Whitlams’ Clean Break

Sunday Herald Sun
by Paul Nassari

After a rest from  his hectic lifestyle, a re-energised Tim Freedman and gang are back.

With an ambitious new double CD, Little Cloud/The Apple’s Eye, popular Australian group The Whitlams have returned with their first new material in four years.

Exhaustion and an unhealthy lifestyle led songwriter, singer, pianist and all-round main man Tim Freedman to recharge his batteries by leaving the country for a cleansing solo tour in New York.

The rest seems to have done him well, for critics and fans are already claiming this is The Whitlams’ most solid release since 1997’s Eternal Nightcap.

“I absented myself from the telephone and being in Australia,” Freedman explains, “and committed myself to working. As a result, I came back with three quarters of the material written.”

Importantly the infamously fussy Freedman is happy with this record.

“They are a much stronger batch of songs than on the last album, Torch The Moon. I think I was in a better head-space, healthier and allowed myself to take time off to write it as opposed to trying to fit it into a crazy lifestyle.”

The reflective narrative lyrics of Little Cloud make it appear as though the songwriter has enjoyed a thorough catharsis, but the man behind them reveals this isn’t the case.

“It sounds like I’ve been through a lot, doesn’t it?” he says. “But I haven’t, really. No more than the usual amount. My romantic life normally resembles the life cycle of a fly, so nothing’s changed there.”

“Between recording the last album and today, I’ve had two girlfriends, one of which gave me a lot of trouble and the other which I  gave a lot of trouble.”

“Nothing too dramatic really, just the every day adventures of a boy trying to make his way through the world.”

There’s an upside to romantic troubles for artists as the pain can be transformed into grist for the mill if the spirit’s willing.

“I guess that is the case for a lot of people,” Freedman says. “In my case, maybe age has made me more philosophical – at least jaded. I don’t think it ever got that desolate this time around, I must admit. That’s not to say it hasn’t wormed it’s way into the lyrics, but not in such a way that you can’t see the funny side.”

“For instance, that line ‘Spent 12 hours drinking, slept with someone that looked like you’ from 12 Hours is so desolate, it’s a joke. And it’s meant to be. You are supposed to see the funny side of that and hopefully, if you are having a hard time of your own, get a giggle out of the ridiculousness of it all.”

This irony has been known to escape his audience, much to his chagrin.

“I get disappointed when I sing things like that and people don’t laugh. I’m not singing that sort of thing because I’m serious or that I’m trying to get people to slash their wrists, I assure you. It’s just an example of a torch song taken to the nth degree.”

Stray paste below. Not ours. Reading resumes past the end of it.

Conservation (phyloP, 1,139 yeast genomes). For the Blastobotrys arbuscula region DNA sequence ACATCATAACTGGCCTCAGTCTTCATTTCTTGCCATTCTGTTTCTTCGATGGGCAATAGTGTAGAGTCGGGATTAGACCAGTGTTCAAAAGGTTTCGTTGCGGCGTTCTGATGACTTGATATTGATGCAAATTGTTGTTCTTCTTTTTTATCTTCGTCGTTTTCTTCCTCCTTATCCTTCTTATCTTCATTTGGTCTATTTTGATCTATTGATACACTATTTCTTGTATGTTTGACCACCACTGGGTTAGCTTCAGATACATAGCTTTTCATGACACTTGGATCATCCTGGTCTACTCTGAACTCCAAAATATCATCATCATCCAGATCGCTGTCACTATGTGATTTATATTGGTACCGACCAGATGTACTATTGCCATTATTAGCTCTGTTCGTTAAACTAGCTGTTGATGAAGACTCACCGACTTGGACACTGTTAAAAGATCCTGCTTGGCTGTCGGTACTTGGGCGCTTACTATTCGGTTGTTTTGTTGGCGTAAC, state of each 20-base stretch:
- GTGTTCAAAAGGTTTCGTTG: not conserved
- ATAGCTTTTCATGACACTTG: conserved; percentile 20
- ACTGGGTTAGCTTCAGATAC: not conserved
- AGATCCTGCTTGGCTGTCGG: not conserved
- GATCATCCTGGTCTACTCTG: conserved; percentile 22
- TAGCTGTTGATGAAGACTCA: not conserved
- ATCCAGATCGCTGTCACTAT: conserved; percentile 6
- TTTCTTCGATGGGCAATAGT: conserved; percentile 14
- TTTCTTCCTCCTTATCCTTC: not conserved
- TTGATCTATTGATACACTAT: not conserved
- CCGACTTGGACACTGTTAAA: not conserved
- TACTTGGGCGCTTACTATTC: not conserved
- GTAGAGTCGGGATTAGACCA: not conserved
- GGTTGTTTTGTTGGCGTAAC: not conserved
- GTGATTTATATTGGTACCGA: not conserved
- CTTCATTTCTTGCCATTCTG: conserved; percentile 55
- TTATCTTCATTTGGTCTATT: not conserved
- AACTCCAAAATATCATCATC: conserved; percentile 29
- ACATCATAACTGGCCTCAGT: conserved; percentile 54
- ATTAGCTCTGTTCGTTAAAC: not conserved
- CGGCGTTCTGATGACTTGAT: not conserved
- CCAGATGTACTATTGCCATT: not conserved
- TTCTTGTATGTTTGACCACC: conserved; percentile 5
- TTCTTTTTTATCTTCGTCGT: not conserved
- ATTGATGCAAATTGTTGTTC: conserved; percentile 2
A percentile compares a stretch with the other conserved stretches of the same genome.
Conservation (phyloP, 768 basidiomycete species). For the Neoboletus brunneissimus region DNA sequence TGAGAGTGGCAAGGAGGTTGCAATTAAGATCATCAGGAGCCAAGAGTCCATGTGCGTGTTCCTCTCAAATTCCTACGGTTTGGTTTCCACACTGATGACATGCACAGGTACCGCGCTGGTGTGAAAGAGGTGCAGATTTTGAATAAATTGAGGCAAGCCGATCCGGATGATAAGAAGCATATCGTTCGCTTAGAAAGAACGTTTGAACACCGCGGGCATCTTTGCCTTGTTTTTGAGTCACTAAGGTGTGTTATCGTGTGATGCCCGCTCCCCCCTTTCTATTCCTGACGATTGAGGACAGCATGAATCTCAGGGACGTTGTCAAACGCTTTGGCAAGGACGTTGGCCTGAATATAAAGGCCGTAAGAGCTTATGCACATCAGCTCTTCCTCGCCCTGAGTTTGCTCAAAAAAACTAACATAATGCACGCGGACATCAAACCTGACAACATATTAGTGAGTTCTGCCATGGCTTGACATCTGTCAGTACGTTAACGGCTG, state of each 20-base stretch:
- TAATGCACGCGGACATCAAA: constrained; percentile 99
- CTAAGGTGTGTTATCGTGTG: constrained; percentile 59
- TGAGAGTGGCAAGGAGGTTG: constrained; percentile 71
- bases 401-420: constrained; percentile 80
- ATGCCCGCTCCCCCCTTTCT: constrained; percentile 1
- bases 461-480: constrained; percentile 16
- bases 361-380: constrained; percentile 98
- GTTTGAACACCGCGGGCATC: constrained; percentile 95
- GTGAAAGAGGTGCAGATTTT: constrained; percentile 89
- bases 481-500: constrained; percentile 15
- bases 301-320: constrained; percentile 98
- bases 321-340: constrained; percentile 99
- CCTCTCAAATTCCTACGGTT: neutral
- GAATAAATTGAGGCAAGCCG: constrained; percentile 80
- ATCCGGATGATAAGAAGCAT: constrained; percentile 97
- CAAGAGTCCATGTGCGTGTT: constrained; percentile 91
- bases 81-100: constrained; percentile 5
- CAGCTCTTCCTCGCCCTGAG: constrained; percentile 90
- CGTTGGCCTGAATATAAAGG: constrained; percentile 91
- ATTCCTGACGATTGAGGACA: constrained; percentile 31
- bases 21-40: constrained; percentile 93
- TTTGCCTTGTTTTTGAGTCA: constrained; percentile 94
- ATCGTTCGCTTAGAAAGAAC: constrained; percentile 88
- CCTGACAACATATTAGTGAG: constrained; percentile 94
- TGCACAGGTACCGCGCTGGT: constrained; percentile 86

Funnily enough, the comedy throw-away She’s Moving In, the song that sounds the most drawn from life, is a work of total fiction.

“That’s an example of taking a cute, funny idea and making a song about it. If you want the truth, I think I was listening to the Beatles’ song She’s Leaving Home and thought that, right at the moment around the corner, there was probably a bloke singingShe’s Moving In!”

His choice of Machine Translations’ J Walker as producer has been seen as an enigma in some quarters since his previous work and the grandoise style of The Whitlams seems to be an odd match.

“It’s true that this is a reaction to the last two records (1999’s Love This City and 2002’s Torch The Moon) which got a little bombastic in parts,” Freedman says. “I fully admit I went over the line with the amount of instrumentation on occasion – but that’s part of any artist’s growth.

“It’s been a combination of things: the fact that I wanted to react against the previous two records; that I did a fairly extensive solo tour to support the DVD and the fact that I wanted to use J Walker, who produces very subtle folk music, all combined to help me deliver a fairly understated record.”

Freedman can’t sing Walker’s praise enough.

“I love his records. I thought we needed to borrow from his sound to make the music approachable again. I was very pleased when he agreed to do it because I knew what I was getting.”

Oddly, the first single, I Was Alive, became the second most added track to radio on its week of release.

“It feels oddly like the planets have been aligned in my favour. I won’t curse it by getting too confident,” he says.

The song is an example of Freedman turning expectations on their head.

“That’s a slice of life, isn’t it? I had a great, short, tempestuous relationship, but instead of moaning about its end, I thought I’d say thanks for the wild ride. I came out the other side a littler battered and bruised, but was very glad to have been able to love again.”

Freedman can’t let that go without adding a sly barb.

“Also I wanted to annoy the girl when she heard it on the radio. I’m expecting an angry call any day now.”